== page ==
On March 3rd, Chancellor Rishi Sunak issued an oral statement to Parliament discussing the 2021 budget.
In his address, he mentioned that UK’s economy has seen a fall not witnessed in more than three centuries and that since March of 2020, over 700,000 workers have lost their jobs. As a response to these numbers, the government has approved over £280 billion in support funds to protect from more people losing employment.
The COVID-19 pandemic has decimated industries around the globe, and the gambling sector is one of those that have felt the full brunt force of its wrath. Operators were already affected by the reduction in FOBT stakes, and the government-issued lockdowns only dealt another blow to their bottom lines. William Hill recently announced that their adjusted pre-tax profit for 2020 was only £9.1 million, compared to the £96 million in 2019. Thus, everyone in this sector eagerly anticipated the release of the 2021 budget to see what assistance the country will provide for operators to stay afloat and survive these trying times.
BGC Welcomes Leisure Sector Lifeline
In February, the UK’s Betting and Gaming Council (BGC) insisted that UK casinos and betting shops must reopen once the country exited its lockdown. According to them, the industry employs over 44,000 people. However, that number is now down by more than 5,000 due to 375 gambling businesses closing since the start of 2021. The BGC urged ministers to allow casinos and betting shops to remain open in the same working hours as hospitality businesses and that there must be no more curfews. These practices proved ineffective and must get scrapped altogether, given that the sector is witnessing its darkest hour.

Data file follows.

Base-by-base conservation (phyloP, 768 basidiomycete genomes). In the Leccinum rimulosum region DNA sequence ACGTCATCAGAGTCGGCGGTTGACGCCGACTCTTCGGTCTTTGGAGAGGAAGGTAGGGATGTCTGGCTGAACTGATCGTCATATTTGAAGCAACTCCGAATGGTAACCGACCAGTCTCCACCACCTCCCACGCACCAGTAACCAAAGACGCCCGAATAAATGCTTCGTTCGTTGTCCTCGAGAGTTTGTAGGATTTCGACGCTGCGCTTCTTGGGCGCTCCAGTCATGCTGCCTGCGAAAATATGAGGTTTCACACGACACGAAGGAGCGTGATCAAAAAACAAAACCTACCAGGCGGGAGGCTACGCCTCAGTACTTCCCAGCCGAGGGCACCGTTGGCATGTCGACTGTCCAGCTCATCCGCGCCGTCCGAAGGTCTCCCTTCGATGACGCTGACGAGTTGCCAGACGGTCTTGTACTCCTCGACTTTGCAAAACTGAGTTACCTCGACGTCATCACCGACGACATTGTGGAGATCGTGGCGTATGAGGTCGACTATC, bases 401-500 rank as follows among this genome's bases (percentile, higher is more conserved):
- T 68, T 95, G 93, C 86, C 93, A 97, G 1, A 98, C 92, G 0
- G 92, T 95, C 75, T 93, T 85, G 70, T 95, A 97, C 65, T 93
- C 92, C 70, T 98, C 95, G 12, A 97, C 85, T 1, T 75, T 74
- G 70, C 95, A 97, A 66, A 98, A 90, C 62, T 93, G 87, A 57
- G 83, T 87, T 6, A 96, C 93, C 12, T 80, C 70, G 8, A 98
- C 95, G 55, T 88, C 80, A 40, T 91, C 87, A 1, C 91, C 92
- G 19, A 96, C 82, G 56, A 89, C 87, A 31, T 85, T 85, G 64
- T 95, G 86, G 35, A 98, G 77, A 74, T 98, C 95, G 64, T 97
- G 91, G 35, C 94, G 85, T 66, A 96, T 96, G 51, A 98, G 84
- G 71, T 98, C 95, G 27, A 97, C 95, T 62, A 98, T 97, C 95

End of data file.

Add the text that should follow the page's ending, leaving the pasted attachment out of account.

The BGC appealed for government support and even proposed a five-point recovery plan. Once the UK Chancellor announced the 2021 budget, the BGC immediately sent out a press release. In it, they welcomed the £5 billion in support that aims to assist high-street businesses in getting back on track. The plan includes grants of up to £6,000 for retail stores. Plus, financial aid up to £18,000 for venues that got to open at later dates, such as betting shops. Michael Dugher, BGC’s chief executive, said that this decision provides a bit of relief, and without the Chancellor’s help, many more gambling businesses would have failed.
Operators Worry About Tax Increases
Despite the good news stemming from the budget announcement, many operators believe that they are still not out of the woods. In January, news came out that, from March to December of 2020, government borrowing passed the £300 billion mark. Due to the recent lockdowns, many expect that the 2021 figures will mirror those of 2020 or grow larger. The funds spend by Chancellor Sunak in response to the pandemic have left UK’s total debt at £2 trillion. Meaning the budget deficit could be 20% of the GDP. Thus, many operators worry that the Chancellor will look to plug pandemic holes by raising corporate taxes as a temporary measure.